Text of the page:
Wednesday, June 22, 2016

OAS & Venezuela: What Should We Expect?

Tomorrow the OAS will be meeting to discuss the question of invoking the Democratic Charter, with lots of intense discussions going on ahead of time. What should we expect?

As I've written before at Latin America Goes Global, I think the most that can happen with the OAS and Venezuela is real regional dialogue about the state of democracy there. Nothing else really can happen.

Since the Democratic Charter was approved in 2001, it's been little used. With the 2002 Venezuelan coup, the OAS passed a quick resolution but pro-democracy Venezuelans solved the situation themselves quickly before any other action was taken.

Here was the Bush administration (specifically Roger Noriega) shortly after Hugo Chávez was returned to power, on the context of discussing the Democratic Charter:

According to the best information available at the time, President Chavez had fired his vice president, dismissed his cabinet, and resigned, and was arranging another hasty trip to Cuba.  Therefore, on April 12, Pedro Carmona swore himself in as provisional president, called for new elections, and ordered that the National Assembly and Supreme Tribunal of Justice be dissolved.  President Chavez returned to office late at night on April 13.

It's simply comical. That gives you a good sense of how the Bush administration viewed the Democratic Charter.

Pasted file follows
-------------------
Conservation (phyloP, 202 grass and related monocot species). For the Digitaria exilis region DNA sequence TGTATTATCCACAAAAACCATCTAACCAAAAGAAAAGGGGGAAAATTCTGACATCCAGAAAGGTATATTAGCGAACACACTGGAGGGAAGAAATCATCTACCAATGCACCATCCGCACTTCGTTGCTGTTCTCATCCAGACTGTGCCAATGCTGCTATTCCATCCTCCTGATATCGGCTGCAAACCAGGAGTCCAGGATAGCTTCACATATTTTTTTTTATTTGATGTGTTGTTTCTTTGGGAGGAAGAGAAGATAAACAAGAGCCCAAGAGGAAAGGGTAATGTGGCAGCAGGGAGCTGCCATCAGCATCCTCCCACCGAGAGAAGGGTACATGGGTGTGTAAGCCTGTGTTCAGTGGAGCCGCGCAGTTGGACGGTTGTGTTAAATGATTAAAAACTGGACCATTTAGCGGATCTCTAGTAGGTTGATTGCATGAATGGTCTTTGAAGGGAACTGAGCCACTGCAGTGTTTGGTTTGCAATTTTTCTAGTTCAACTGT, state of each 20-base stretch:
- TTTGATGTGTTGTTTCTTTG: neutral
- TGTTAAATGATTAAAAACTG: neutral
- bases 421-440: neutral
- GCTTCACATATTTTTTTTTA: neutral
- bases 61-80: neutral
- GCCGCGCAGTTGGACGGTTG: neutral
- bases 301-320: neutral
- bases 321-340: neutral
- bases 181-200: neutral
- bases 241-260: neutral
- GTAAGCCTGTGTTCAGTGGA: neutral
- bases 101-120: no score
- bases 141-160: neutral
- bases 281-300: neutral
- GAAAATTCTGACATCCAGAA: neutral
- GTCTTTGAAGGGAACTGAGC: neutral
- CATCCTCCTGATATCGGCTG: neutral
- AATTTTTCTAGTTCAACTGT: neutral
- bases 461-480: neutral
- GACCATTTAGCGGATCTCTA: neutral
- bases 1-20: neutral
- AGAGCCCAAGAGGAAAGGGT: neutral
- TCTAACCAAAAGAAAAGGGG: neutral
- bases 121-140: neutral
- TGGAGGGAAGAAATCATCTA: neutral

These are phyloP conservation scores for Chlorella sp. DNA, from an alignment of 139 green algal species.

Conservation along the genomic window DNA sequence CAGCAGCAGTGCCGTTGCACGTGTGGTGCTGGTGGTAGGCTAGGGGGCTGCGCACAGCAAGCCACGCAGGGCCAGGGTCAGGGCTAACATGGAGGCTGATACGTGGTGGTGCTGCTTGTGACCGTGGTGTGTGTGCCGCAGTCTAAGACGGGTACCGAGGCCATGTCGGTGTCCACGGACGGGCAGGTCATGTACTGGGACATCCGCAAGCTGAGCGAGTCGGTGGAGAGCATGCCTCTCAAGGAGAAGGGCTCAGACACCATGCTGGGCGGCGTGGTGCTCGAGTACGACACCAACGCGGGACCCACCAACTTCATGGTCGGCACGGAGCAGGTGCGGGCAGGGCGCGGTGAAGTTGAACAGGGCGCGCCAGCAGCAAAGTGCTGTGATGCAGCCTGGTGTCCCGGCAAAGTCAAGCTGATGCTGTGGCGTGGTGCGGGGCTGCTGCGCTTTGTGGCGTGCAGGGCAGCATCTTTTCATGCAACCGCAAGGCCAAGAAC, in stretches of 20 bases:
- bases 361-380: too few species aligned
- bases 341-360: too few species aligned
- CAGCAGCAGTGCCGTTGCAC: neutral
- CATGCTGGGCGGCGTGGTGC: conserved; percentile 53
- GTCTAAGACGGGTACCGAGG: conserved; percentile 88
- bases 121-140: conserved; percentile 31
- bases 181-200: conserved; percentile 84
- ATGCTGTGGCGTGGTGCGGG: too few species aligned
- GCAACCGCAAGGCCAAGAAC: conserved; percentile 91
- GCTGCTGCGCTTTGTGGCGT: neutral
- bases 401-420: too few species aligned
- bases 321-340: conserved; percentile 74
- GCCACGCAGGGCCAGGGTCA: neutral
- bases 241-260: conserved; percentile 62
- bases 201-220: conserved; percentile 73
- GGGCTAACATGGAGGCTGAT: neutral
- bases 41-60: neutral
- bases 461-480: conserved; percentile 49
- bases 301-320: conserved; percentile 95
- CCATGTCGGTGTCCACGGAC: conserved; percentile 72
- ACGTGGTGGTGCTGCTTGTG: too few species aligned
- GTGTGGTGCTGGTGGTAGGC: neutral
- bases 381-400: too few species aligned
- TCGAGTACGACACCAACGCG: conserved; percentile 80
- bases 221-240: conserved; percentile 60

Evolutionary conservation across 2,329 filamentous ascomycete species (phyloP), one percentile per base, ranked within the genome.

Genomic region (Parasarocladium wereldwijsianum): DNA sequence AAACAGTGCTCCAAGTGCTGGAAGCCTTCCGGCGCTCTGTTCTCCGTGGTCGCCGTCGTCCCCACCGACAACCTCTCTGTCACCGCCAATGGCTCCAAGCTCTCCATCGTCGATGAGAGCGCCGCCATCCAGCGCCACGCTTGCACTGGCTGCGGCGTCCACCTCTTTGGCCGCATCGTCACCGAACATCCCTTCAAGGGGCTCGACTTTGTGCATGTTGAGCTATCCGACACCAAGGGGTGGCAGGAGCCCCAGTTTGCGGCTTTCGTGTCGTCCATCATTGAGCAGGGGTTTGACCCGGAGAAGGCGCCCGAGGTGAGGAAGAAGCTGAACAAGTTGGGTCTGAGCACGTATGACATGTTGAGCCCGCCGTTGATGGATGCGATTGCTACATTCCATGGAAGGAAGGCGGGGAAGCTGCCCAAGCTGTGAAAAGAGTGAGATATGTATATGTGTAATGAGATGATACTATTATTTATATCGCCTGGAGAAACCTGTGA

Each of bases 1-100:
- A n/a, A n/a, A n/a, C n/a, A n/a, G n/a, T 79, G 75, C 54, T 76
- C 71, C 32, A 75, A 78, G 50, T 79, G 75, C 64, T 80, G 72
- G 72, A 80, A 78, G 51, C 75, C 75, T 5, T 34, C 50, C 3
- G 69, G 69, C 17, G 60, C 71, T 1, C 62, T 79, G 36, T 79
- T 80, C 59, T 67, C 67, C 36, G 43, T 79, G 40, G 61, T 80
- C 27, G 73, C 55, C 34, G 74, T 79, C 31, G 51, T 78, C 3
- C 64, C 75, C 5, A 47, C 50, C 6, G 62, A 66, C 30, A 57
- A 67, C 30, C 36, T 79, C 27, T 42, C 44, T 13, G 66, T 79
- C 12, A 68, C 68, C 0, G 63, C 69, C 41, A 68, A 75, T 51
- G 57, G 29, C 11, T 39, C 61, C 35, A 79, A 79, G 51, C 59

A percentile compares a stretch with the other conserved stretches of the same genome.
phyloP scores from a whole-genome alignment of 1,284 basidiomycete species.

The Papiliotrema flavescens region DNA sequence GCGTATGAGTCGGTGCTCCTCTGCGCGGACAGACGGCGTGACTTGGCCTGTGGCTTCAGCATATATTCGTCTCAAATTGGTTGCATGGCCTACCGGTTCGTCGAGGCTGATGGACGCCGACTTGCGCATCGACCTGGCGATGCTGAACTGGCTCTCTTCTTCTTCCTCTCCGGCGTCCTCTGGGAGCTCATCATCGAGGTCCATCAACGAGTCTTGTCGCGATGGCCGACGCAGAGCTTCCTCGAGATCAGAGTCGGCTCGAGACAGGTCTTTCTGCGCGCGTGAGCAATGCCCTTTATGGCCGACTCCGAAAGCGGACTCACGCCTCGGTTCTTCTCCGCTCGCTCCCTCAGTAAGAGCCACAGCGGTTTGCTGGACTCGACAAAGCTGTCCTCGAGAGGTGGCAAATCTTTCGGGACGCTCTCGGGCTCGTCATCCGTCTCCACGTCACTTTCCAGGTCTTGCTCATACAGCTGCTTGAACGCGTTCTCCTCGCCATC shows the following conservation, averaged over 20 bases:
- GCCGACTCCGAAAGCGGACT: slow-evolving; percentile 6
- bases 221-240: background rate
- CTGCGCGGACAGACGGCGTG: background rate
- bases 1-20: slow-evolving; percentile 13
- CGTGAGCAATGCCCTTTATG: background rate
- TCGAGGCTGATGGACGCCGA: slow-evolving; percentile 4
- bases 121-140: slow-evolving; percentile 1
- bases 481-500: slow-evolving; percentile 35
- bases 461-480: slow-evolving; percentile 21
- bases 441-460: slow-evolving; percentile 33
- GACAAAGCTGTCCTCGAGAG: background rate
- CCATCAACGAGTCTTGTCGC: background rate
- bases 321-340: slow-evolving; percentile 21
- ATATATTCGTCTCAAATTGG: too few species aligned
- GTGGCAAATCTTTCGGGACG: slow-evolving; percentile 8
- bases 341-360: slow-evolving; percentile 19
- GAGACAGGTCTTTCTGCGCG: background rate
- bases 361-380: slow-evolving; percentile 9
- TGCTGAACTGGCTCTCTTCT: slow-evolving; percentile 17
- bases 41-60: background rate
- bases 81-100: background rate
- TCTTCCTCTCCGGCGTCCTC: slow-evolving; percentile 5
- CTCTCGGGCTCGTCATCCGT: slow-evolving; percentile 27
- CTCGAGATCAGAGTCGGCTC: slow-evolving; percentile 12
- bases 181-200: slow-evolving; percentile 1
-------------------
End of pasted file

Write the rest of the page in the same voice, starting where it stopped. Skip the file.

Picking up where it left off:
In 2009 the OAS suspended Honduras because of the coup there. The result? Nothing. Latin America--including Venezuela--pretty much looked to the United States to resolve the crisis.  In 2012, the OAS had no interest in backing Fernando Lugo after he was removed from power, and you could really say the same about Brazil in 2016.

If Latin American leaders don't want the OAS to work, then it won't. Even Mauricio Macri, a harsh critic of the Maduro government, values maneuvers to get an Argentine (Susana Malcorra) named Secretary General of the UN more than the Democratic Charter.

Therefore I wouldn't look for suspension of Venezuela from the OAS, or even a resolution with harsh condemnation. With Tom Shannon currently talking to the Venezuelan government, we might see some more commitment by Maduro for dialogue/negotiation, but the difficult part is the recall referendum, which both sides have publicly declared non-negotiable. At this point dialogue that doesn't include the referendum is essentially equivalent to stalling, which benefits the government.


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